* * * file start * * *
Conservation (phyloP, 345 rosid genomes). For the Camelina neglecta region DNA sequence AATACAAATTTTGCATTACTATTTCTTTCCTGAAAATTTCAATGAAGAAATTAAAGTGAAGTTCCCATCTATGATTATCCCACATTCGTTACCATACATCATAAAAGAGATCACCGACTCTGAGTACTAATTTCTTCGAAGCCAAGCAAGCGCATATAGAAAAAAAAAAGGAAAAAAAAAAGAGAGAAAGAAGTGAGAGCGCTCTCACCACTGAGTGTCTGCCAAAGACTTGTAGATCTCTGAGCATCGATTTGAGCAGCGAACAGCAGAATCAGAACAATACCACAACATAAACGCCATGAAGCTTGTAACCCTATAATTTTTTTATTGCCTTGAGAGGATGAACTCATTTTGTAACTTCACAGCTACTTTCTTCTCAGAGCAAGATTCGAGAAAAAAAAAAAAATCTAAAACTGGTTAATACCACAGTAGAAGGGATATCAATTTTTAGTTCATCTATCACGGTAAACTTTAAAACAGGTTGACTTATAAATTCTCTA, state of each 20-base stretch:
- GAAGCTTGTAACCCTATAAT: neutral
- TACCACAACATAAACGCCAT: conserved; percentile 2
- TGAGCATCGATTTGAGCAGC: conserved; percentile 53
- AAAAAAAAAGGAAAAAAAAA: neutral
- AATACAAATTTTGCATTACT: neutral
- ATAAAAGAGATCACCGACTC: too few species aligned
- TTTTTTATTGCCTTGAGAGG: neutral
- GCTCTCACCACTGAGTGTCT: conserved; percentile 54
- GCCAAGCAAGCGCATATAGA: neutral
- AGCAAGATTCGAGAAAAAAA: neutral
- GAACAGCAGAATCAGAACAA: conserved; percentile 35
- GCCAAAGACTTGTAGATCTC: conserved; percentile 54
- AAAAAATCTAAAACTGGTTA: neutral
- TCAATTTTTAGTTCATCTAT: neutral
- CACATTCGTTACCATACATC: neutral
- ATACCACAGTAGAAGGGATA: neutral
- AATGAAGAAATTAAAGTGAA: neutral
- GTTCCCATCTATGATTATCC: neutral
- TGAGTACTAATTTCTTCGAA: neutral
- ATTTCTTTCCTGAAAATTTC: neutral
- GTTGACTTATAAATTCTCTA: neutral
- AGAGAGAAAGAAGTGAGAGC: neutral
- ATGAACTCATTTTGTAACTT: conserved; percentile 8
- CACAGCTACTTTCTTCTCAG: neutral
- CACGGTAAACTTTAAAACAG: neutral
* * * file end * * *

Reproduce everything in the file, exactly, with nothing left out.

Conservation (phyloP, 345 rosid genomes). For the Camelina neglecta region DNA sequence AATACAAATTTTGCATTACTATTTCTTTCCTGAAAATTTCAATGAAGAAATTAAAGTGAAGTTCCCATCTATGATTATCCCACATTCGTTACCATACATCATAAAAGAGATCACCGACTCTGAGTACTAATTTCTTCGAAGCCAAGCAAGCGCATATAGAAAAAAAAAAGGAAAAAAAAAAGAGAGAAAGAAGTGAGAGCGCTCTCACCACTGAGTGTCTGCCAAAGACTTGTAGATCTCTGAGCATCGATTTGAGCAGCGAACAGCAGAATCAGAACAATACCACAACATAAACGCCATGAAGCTTGTAACCCTATAATTTTTTTATTGCCTTGAGAGGATGAACTCATTTTGTAACTTCACAGCTACTTTCTTCTCAGAGCAAGATTCGAGAAAAAAAAAAAAATCTAAAACTGGTTAATACCACAGTAGAAGGGATATCAATTTTTAGTTCATCTATCACGGTAAACTTTAAAACAGGTTGACTTATAAATTCTCTA, state of each 20-base stretch:
- GAAGCTTGTAACCCTATAAT: neutral
- TACCACAACATAAACGCCAT: conserved; percentile 2
- TGAGCATCGATTTGAGCAGC: conserved; percentile 53
- AAAAAAAAAGGAAAAAAAAA: neutral
- AATACAAATTTTGCATTACT: neutral
- ATAAAAGAGATCACCGACTC: too few species aligned
- TTTTTTATTGCCTTGAGAGG: neutral
- GCTCTCACCACTGAGTGTCT: conserved; percentile 54
- GCCAAGCAAGCGCATATAGA: neutral
- AGCAAGATTCGAGAAAAAAA: neutral
- GAACAGCAGAATCAGAACAA: conserved; percentile 35
- GCCAAAGACTTGTAGATCTC: conserved; percentile 54
- AAAAAATCTAAAACTGGTTA: neutral
- TCAATTTTTAGTTCATCTAT: neutral
- CACATTCGTTACCATACATC: neutral
- ATACCACAGTAGAAGGGATA: neutral
- AATGAAGAAATTAAAGTGAA: neutral
- GTTCCCATCTATGATTATCC: neutral
- TGAGTACTAATTTCTTCGAA: neutral
- ATTTCTTTCCTGAAAATTTC: neutral
- GTTGACTTATAAATTCTCTA: neutral
- AGAGAGAAAGAAGTGAGAGC: neutral
- ATGAACTCATTTTGTAACTT: conserved; percentile 8
- CACAGCTACTTTCTTCTCAG: neutral
- CACGGTAAACTTTAAAACAG: neutral